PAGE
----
'The chatbot has transformed my life'

While for many of us AI chatbots are perhaps just an interesting novelty, for some people they are proving to be transformational.

Yasmin Shaheen-Zaffar, from North Yorkshire, has dyslexia, dyspraxia, and attention deficit hyperactivity disorder (ADHD).
As a result of these conditions, she would struggle with written assignments. Then AI came into her life.
“It was a few years ago that I was introduced to [popular AI chatbot] Jasper, and that transformed my life,” says Ms Shaheen-Zaffar, who is a qualified psychotherapist. “It became my friend.”
She uses Jasper to help her tidy up both the structure and spelling of her written work, which now even includes a recently published self-help book for people with neurodiversity.

That word is an umbrella term for conditions and disorders including dyslexia, dyspraxia, ADHD, Tourette's, and obsessive compulsive disorder (OCD).
London-based tech entrepreneur Alex Sergent says that utilising AI helps with his OCD.
He uses AI-powered transcription app Otter.ai to record and organise his meetings.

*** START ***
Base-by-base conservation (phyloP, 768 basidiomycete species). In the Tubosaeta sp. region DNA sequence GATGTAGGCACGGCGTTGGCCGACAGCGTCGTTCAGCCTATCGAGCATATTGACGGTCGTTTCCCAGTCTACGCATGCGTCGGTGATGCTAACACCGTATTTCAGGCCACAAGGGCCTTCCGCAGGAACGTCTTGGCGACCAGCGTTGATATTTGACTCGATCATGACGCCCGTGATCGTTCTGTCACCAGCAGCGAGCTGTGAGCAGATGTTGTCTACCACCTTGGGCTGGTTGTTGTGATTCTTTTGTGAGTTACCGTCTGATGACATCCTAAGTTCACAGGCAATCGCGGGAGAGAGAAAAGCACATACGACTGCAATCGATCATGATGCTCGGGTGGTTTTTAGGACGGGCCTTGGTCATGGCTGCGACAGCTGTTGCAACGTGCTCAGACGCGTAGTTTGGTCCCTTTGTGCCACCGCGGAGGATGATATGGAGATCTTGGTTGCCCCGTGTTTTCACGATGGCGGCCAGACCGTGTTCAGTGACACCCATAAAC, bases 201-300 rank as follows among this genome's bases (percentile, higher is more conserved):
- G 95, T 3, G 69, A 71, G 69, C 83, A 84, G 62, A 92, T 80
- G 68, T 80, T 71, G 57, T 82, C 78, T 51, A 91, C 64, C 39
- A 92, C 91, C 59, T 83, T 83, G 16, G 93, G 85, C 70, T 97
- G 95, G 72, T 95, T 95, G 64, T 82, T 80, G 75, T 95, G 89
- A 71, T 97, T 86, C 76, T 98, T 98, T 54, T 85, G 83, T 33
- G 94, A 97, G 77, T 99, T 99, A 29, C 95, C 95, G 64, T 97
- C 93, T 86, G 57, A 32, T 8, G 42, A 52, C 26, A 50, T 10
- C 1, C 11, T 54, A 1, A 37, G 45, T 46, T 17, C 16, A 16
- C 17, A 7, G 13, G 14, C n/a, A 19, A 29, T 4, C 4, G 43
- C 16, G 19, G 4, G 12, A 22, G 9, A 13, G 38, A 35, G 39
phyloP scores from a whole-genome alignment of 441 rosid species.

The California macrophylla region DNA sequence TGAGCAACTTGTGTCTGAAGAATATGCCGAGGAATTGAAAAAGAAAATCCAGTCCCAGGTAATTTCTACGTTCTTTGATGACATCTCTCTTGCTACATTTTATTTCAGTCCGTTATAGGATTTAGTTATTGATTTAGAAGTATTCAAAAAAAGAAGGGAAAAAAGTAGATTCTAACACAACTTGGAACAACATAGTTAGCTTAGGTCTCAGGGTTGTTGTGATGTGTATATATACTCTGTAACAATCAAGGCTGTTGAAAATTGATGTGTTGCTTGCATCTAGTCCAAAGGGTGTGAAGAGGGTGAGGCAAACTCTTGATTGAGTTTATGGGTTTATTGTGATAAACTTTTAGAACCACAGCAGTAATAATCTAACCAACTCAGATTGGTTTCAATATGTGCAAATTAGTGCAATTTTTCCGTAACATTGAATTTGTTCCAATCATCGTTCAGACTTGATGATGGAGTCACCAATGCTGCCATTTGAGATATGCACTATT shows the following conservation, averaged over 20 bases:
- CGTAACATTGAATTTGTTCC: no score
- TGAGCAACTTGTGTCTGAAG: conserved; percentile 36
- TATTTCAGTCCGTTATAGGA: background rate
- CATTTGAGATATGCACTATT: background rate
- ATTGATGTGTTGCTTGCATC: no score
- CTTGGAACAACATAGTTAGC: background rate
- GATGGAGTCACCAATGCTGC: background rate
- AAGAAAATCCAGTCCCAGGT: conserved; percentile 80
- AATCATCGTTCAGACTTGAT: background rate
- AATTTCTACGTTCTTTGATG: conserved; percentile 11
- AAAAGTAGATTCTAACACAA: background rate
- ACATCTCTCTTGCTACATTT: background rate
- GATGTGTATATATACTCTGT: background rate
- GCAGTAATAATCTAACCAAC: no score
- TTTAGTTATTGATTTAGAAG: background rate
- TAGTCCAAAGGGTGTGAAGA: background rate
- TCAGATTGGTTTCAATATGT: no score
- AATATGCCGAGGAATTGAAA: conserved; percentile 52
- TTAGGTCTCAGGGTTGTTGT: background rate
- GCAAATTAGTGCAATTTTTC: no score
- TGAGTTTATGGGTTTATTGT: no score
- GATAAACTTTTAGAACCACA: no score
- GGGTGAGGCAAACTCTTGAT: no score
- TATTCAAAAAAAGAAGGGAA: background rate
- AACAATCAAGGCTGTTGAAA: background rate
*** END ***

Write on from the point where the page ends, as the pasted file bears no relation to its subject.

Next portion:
Mr Sergent explains that even though his extreme attention to detail and ritual has been a burden in the past, he “can feel comfortable delegating things. And largely I’ve been doing that a lot with AI recently.”
The main reason people with psychiatric or psychological conditions may be gravitating towards AI tools is not just the ease, according to Hayley Brackley, a neurodiversity specialist coach and trainer.
“I think one of the massive things is there's no shame or stigma in asking ChatGPT, or any other AI tool, to do something.”
For instance, she explains that there is an assumption that most people should know how to spell, which is particularly difficult for someone with dyslexia.